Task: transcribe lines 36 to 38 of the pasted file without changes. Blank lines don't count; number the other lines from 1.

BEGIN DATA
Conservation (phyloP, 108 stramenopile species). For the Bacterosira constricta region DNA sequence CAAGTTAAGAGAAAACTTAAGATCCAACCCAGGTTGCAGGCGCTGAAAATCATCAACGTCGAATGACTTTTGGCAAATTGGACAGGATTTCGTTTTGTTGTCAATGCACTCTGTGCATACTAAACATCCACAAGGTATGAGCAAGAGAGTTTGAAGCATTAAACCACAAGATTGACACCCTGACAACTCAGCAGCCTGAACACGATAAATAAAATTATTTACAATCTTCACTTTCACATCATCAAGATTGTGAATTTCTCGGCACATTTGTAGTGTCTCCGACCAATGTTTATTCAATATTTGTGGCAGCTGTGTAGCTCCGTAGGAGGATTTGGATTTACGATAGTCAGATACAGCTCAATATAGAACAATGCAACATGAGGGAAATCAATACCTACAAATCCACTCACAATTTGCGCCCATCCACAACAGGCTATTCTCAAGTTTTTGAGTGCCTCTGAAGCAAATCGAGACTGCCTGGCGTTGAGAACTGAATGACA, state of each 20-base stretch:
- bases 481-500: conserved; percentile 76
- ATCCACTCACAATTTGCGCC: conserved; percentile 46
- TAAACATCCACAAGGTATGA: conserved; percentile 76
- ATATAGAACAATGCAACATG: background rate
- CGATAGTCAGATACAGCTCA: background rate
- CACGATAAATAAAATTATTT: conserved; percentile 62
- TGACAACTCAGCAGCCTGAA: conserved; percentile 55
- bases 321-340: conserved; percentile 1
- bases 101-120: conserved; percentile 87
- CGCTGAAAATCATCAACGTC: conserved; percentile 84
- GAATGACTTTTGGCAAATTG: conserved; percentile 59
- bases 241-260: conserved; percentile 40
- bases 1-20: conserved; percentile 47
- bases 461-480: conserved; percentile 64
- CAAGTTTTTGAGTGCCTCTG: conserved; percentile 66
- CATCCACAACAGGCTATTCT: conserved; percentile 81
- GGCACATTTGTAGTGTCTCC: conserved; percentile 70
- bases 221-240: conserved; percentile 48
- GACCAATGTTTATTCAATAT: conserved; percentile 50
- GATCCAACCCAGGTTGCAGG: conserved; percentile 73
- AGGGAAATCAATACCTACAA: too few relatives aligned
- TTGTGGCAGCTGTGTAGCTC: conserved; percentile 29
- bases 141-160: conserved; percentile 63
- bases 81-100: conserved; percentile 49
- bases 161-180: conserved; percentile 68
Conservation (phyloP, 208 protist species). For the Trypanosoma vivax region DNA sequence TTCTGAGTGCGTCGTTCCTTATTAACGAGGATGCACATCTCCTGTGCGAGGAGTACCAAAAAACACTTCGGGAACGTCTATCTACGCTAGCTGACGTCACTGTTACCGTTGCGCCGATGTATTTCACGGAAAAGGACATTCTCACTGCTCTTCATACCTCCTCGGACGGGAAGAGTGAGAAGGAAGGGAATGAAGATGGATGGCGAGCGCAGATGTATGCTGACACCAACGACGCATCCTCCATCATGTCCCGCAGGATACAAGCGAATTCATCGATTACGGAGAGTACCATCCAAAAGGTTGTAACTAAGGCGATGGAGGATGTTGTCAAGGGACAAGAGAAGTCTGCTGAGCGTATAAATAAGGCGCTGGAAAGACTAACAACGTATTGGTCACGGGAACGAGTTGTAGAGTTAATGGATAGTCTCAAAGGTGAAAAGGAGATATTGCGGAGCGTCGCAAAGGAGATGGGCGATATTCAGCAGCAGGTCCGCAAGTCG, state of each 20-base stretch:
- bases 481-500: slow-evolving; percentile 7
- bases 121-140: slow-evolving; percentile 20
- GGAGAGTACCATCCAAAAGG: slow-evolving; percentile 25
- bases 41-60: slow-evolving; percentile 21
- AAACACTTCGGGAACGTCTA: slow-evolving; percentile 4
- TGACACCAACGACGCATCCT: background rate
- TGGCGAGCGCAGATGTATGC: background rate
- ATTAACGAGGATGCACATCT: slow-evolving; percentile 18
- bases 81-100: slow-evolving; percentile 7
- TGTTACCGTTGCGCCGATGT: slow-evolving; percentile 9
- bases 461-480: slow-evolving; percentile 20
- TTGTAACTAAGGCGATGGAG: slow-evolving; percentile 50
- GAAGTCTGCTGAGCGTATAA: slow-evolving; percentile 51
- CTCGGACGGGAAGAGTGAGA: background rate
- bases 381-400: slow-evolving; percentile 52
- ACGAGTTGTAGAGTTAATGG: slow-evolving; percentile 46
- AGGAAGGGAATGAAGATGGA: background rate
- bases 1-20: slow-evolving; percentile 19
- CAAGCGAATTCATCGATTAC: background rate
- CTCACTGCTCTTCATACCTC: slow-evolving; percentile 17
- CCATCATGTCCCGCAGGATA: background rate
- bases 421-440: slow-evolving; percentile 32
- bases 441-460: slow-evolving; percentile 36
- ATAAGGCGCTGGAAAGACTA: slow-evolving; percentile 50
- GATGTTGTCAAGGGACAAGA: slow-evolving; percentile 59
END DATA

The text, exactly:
- bases 81-100: slow-evolving; percentile 7
- TGTTACCGTTGCGCCGATGT: slow-evolving; percentile 9
- bases 461-480: slow-evolving; percentile 20